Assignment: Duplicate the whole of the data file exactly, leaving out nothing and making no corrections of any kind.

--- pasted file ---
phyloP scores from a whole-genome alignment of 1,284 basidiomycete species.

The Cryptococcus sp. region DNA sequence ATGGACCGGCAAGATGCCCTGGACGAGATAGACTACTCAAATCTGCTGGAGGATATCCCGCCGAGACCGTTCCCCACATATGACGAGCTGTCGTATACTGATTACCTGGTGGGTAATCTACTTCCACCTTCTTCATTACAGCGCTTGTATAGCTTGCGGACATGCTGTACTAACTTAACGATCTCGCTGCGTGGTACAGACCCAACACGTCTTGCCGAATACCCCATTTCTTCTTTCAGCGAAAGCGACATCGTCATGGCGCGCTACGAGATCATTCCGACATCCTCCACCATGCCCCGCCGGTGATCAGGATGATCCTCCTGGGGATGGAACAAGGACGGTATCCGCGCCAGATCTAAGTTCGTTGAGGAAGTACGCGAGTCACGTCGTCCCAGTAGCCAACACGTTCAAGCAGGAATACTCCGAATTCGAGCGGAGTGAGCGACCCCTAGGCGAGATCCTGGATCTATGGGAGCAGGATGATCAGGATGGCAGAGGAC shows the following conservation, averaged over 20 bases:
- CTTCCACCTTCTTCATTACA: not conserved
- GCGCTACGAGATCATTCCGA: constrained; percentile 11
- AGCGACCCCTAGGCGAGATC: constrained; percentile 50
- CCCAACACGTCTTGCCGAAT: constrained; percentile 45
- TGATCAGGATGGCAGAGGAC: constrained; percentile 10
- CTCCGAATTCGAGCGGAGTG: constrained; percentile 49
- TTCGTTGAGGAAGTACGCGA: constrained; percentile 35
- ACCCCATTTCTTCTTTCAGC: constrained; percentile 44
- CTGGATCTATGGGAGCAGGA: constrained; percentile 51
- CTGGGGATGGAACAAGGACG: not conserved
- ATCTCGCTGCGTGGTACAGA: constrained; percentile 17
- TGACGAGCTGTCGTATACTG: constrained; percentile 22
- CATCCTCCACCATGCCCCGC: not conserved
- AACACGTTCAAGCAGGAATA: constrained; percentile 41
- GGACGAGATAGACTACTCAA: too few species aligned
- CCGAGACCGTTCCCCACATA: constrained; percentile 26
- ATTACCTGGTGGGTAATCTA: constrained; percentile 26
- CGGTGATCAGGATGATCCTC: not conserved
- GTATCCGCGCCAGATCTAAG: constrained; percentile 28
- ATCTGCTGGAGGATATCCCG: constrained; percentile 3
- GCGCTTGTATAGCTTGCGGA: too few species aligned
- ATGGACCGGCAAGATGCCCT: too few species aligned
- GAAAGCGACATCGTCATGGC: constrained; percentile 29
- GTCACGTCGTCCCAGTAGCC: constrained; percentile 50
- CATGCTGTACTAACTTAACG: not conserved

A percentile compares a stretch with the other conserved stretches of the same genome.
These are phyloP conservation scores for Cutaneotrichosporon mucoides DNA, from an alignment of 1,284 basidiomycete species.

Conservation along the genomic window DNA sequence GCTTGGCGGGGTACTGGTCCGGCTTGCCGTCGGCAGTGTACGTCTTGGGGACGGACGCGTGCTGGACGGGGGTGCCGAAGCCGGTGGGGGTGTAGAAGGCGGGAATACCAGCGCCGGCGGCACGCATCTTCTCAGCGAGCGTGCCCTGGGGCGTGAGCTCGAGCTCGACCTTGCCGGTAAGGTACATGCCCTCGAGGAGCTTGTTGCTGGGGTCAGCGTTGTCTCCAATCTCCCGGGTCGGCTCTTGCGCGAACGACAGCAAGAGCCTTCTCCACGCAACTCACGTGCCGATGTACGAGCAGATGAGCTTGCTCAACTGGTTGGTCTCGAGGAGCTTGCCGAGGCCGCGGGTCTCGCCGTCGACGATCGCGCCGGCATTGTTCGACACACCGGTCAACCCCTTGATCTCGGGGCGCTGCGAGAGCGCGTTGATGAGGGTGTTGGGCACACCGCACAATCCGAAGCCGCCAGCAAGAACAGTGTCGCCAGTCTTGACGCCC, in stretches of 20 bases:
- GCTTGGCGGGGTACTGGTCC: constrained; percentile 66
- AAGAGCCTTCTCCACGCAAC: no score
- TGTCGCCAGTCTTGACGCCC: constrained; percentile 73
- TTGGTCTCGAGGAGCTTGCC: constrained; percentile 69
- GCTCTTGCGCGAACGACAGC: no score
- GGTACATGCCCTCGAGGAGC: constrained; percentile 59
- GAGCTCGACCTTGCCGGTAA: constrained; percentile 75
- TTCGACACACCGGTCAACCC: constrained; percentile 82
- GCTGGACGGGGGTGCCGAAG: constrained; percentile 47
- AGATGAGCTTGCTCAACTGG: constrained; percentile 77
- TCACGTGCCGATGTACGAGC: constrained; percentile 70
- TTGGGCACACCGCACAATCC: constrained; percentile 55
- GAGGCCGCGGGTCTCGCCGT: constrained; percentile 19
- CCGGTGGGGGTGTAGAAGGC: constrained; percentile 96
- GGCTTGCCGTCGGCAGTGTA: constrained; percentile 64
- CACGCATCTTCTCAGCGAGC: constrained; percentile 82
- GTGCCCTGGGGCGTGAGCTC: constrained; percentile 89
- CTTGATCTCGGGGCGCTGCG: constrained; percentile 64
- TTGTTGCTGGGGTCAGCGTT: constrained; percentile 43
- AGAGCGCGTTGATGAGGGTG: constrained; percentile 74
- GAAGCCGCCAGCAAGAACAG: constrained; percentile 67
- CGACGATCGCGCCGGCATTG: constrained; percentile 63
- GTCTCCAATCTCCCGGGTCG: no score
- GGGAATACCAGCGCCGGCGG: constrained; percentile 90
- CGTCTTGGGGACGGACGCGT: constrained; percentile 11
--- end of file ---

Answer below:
phyloP scores from a whole-genome alignment of 1,284 basidiomycete species.

The Cryptococcus sp. region DNA sequence ATGGACCGGCAAGATGCCCTGGACGAGATAGACTACTCAAATCTGCTGGAGGATATCCCGCCGAGACCGTTCCCCACATATGACGAGCTGTCGTATACTGATTACCTGGTGGGTAATCTACTTCCACCTTCTTCATTACAGCGCTTGTATAGCTTGCGGACATGCTGTACTAACTTAACGATCTCGCTGCGTGGTACAGACCCAACACGTCTTGCCGAATACCCCATTTCTTCTTTCAGCGAAAGCGACATCGTCATGGCGCGCTACGAGATCATTCCGACATCCTCCACCATGCCCCGCCGGTGATCAGGATGATCCTCCTGGGGATGGAACAAGGACGGTATCCGCGCCAGATCTAAGTTCGTTGAGGAAGTACGCGAGTCACGTCGTCCCAGTAGCCAACACGTTCAAGCAGGAATACTCCGAATTCGAGCGGAGTGAGCGACCCCTAGGCGAGATCCTGGATCTATGGGAGCAGGATGATCAGGATGGCAGAGGAC shows the following conservation, averaged over 20 bases:
- CTTCCACCTTCTTCATTACA: not conserved
- GCGCTACGAGATCATTCCGA: constrained; percentile 11
- AGCGACCCCTAGGCGAGATC: constrained; percentile 50
- CCCAACACGTCTTGCCGAAT: constrained; percentile 45
- TGATCAGGATGGCAGAGGAC: constrained; percentile 10
- CTCCGAATTCGAGCGGAGTG: constrained; percentile 49
- TTCGTTGAGGAAGTACGCGA: constrained; percentile 35
- ACCCCATTTCTTCTTTCAGC: constrained; percentile 44
- CTGGATCTATGGGAGCAGGA: constrained; percentile 51
- CTGGGGATGGAACAAGGACG: not conserved
- ATCTCGCTGCGTGGTACAGA: constrained; percentile 17
- TGACGAGCTGTCGTATACTG: constrained; percentile 22
- CATCCTCCACCATGCCCCGC: not conserved
- AACACGTTCAAGCAGGAATA: constrained; percentile 41
- GGACGAGATAGACTACTCAA: too few species aligned
- CCGAGACCGTTCCCCACATA: constrained; percentile 26
- ATTACCTGGTGGGTAATCTA: constrained; percentile 26
- CGGTGATCAGGATGATCCTC: not conserved
- GTATCCGCGCCAGATCTAAG: constrained; percentile 28
- ATCTGCTGGAGGATATCCCG: constrained; percentile 3
- GCGCTTGTATAGCTTGCGGA: too few species aligned
- ATGGACCGGCAAGATGCCCT: too few species aligned
- GAAAGCGACATCGTCATGGC: constrained; percentile 29
- GTCACGTCGTCCCAGTAGCC: constrained; percentile 50
- CATGCTGTACTAACTTAACG: not conserved

A percentile compares a stretch with the other conserved stretches of the same genome.
These are phyloP conservation scores for Cutaneotrichosporon mucoides DNA, from an alignment of 1,284 basidiomycete species.

Conservation along the genomic window DNA sequence GCTTGGCGGGGTACTGGTCCGGCTTGCCGTCGGCAGTGTACGTCTTGGGGACGGACGCGTGCTGGACGGGGGTGCCGAAGCCGGTGGGGGTGTAGAAGGCGGGAATACCAGCGCCGGCGGCACGCATCTTCTCAGCGAGCGTGCCCTGGGGCGTGAGCTCGAGCTCGACCTTGCCGGTAAGGTACATGCCCTCGAGGAGCTTGTTGCTGGGGTCAGCGTTGTCTCCAATCTCCCGGGTCGGCTCTTGCGCGAACGACAGCAAGAGCCTTCTCCACGCAACTCACGTGCCGATGTACGAGCAGATGAGCTTGCTCAACTGGTTGGTCTCGAGGAGCTTGCCGAGGCCGCGGGTCTCGCCGTCGACGATCGCGCCGGCATTGTTCGACACACCGGTCAACCCCTTGATCTCGGGGCGCTGCGAGAGCGCGTTGATGAGGGTGTTGGGCACACCGCACAATCCGAAGCCGCCAGCAAGAACAGTGTCGCCAGTCTTGACGCCC, in stretches of 20 bases:
- GCTTGGCGGGGTACTGGTCC: constrained; percentile 66
- AAGAGCCTTCTCCACGCAAC: no score
- TGTCGCCAGTCTTGACGCCC: constrained; percentile 73
- TTGGTCTCGAGGAGCTTGCC: constrained; percentile 69
- GCTCTTGCGCGAACGACAGC: no score
- GGTACATGCCCTCGAGGAGC: constrained; percentile 59
- GAGCTCGACCTTGCCGGTAA: constrained; percentile 75
- TTCGACACACCGGTCAACCC: constrained; percentile 82
- GCTGGACGGGGGTGCCGAAG: constrained; percentile 47
- AGATGAGCTTGCTCAACTGG: constrained; percentile 77
- TCACGTGCCGATGTACGAGC: constrained; percentile 70
- TTGGGCACACCGCACAATCC: constrained; percentile 55
- GAGGCCGCGGGTCTCGCCGT: constrained; percentile 19
- CCGGTGGGGGTGTAGAAGGC: constrained; percentile 96
- GGCTTGCCGTCGGCAGTGTA: constrained; percentile 64
- CACGCATCTTCTCAGCGAGC: constrained; percentile 82
- GTGCCCTGGGGCGTGAGCTC: constrained; percentile 89
- CTTGATCTCGGGGCGCTGCG: constrained; percentile 64
- TTGTTGCTGGGGTCAGCGTT: constrained; percentile 43
- AGAGCGCGTTGATGAGGGTG: constrained; percentile 74
- GAAGCCGCCAGCAAGAACAG: constrained; percentile 67
- CGACGATCGCGCCGGCATTG: constrained; percentile 63
- GTCTCCAATCTCCCGGGTCG: no score
- GGGAATACCAGCGCCGGCGG: constrained; percentile 90
- CGTCTTGGGGACGGACGCGT: constrained; percentile 11